"This is going to get me in trouble, probably, but there is a point where loving your neighbour means stopping your neighbour from being brutalised - maybe.

"I don't know that it's always wrong to get militarily engaged in something - I don't sympathise with the notion that we should just let these people sink in their own shit. But it's very tricky, and it's never clean, because, once you start that stuff, you've unleashed something very negative on the world. It's something I'm still wrestling with, as you can hear."

If his politics are "very broadly in the same place", Cockburn's spiritual journey seems to have taken him further afield. "At the moment," he confirms, "I'm not comfortable calling myself a Christian, because I have too much doubt about the possible limitations of the Christian understanding, let's say. Do I believe in the historical reality of Christ? I'm not sure - which, I guess, is a bogus way of saying I don't."

He refers to C. S. Lewis when he adds that "it doesn't matter: Christianity is mythic, in the biggest sense of that word. I see it as one of those noble bodies of myth that gives us access to the divine, but it's not the only one that does that. There's a lot of deep spiritual understanding among people that is not Christian, and I feel I've gained as much from contact with other spiritual pathways, including the writings of the Chinese and Arabic sages."

Cockburn has long talked about "the mystery of it all", and, for many years, his lyrics have invoked the Spirit rather than the man he recently referred to as "the guy on the cross with the beard".

HE DID have a life-changing encounter with Jesus, once, but he has been re-evaluating it. "One of the reasons I came to Christ", he says, "is that, the day I got married, in 1969, at the point in the ceremony when we were about to exchange rings, I became aware of this warm, glowing presence, and I was completely blown away. Some people might have called it an angel, or a hallucination, but I thought: 'Well, we're in a Christian church: it's got to be Jesus.'

"I had a subsequent encounter with the same entity, and I became very focused on understanding Christianity, and that led to me deciding that I was a Christian, because I felt that reality.

"I still feel that reality. I just don't know that it's Jesus. I don't think Jesus is the only way that energy can appear to us."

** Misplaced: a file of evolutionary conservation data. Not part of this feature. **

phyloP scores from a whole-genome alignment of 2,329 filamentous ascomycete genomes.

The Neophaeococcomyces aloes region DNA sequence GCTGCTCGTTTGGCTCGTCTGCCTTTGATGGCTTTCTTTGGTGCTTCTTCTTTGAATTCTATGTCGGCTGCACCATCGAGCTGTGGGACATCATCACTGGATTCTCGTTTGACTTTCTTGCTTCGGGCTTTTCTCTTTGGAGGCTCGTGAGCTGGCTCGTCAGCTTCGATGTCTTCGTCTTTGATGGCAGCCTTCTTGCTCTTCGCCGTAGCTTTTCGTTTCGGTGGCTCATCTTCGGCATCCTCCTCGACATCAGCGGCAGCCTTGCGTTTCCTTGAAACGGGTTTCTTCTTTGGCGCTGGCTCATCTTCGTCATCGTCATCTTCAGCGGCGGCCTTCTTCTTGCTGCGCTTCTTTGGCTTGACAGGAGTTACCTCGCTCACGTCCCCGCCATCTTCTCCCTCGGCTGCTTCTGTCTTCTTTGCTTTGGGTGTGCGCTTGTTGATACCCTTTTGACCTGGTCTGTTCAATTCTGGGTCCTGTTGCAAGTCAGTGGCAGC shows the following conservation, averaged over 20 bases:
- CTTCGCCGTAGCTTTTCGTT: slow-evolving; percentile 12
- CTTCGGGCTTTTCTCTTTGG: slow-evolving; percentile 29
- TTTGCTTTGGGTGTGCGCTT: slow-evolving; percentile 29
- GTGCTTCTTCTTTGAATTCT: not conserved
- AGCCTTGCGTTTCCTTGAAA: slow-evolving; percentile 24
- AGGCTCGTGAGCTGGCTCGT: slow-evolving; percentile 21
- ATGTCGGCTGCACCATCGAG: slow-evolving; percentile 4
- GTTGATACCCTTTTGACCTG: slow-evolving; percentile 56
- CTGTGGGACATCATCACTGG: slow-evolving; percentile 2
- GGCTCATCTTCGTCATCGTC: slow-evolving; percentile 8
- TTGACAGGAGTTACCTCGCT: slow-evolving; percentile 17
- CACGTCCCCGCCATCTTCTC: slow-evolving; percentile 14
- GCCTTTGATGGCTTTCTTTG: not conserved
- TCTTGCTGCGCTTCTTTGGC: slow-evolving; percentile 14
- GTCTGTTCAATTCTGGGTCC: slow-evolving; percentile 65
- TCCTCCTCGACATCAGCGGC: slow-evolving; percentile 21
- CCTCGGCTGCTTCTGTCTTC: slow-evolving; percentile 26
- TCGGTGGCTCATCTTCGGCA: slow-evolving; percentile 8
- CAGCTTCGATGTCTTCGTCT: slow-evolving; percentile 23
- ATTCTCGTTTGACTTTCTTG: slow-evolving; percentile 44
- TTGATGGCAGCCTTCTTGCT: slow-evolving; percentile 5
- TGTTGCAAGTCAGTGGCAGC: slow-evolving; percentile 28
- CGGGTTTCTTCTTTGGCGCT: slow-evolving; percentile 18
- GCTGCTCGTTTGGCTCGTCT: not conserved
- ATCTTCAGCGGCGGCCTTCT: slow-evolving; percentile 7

Where does this unravelling of past beliefs end up? Is the idea of the divine just a metaphor, then? Or does he have some apprehension that there is something real, but at the moment unknown, out there?

"The divine is not a metaphor," Cockburn says. "We are a metaphor for the divine, if anything. God is, I think, after a relationship with us - with each of us. To me, everything is about that relationship."

Does he feel that he is in touch with the divine? "I feel that the divine will fill me up if I [allow it] - though I find it very, very difficult to. I'm always excited and grateful when I get that feeling that there's something going on, something divine."

COCKBURN pleads, in "Each one lost": "Screw the rule of law, We want the rule of love, Enough to fight and die to keep it coming." He comes from a generation that once paid lip service to love - his first band once opened for Cream and Jimi Hendrix, after all. So I wonder what exactly the word means for him.

"Well, I don't mean hippie love. To me, love is a force like gravity, the glue that holds the universe together, down at the level of that Higgs boson particle they think they've discovered. We feel this connectedness; it makes us feel at home; it makes us long for something that we aren't in contact with; and that's where it starts, for me.

"The rule of love, to me, is the anarchic notion that, when you get down to that level of things, when you're motivated by God, you don't need rules. Can you run a society like that? Probably not. But in the hearts of us all, there's room for that."

In the past, Greenbelt has described Cockburn as "prophetic". It is not how he sees himself, but he tells me: "I hope that people will take this stuff seriously, and be moved by it. I try to write songs in such a way that I think that that will happen. If the songs open the world up for people, or touch them in some way they feel is prophetic, that's as much as any artist could ever hope for."

Does he find that the kind of people who go to Greenbelt are especially receptive? "It's different from other festivals that I go to. There's this whole intellectual and heart-based dimension to it that's quite distinctive." He adds, drily: "I don't think I've played for another audience that sang along as lustily to 'If I had a rocket launcher'. Nobody did that at the Royal Festival Hall."

Bruce Cockburn is also being recorded for the Bob Harris Show on BBC Radio 2 on Sunday 26 August. It will be broadcast in the autumn.

The Greenbelt Festival takes place from 24 to 27 August at Cheltenham Racecourse. www.greenbelt.org.uk

THE ESSENTIAL BRUCE COCKBURN

Circles in the Stream (1977)
Dancing in the Dragon's Jaws (1979)
Humans (1980)
Stealing Fire (1984)
Nothing but a Burning Light (1991)
Dart to the Heart (1994)
The Charity of Night (1996)
Breakfast in New Orleans
Dinner in Timbuktu (1999)
Slice O Life: Live solo (2009)

Forthcoming Events

30 January 2021
How to Rage
An online day conference reflecting on theology, activism and the church   Book tickets

9 February 2021
Preaching in Lent, Holy Week and Easter
From the Festival of Preaching: save the date for a one-day online festival this February.

18 March 2021
Theology Slam Final

The competition for those aged 18-30 returns with a focus on the pandemic.    Find out more

Welcome to the Church Times

​To explore the Church Times website fully, please sign in or subscribe.

Non-subscribers can read four articles for free each month. (You will need to register.)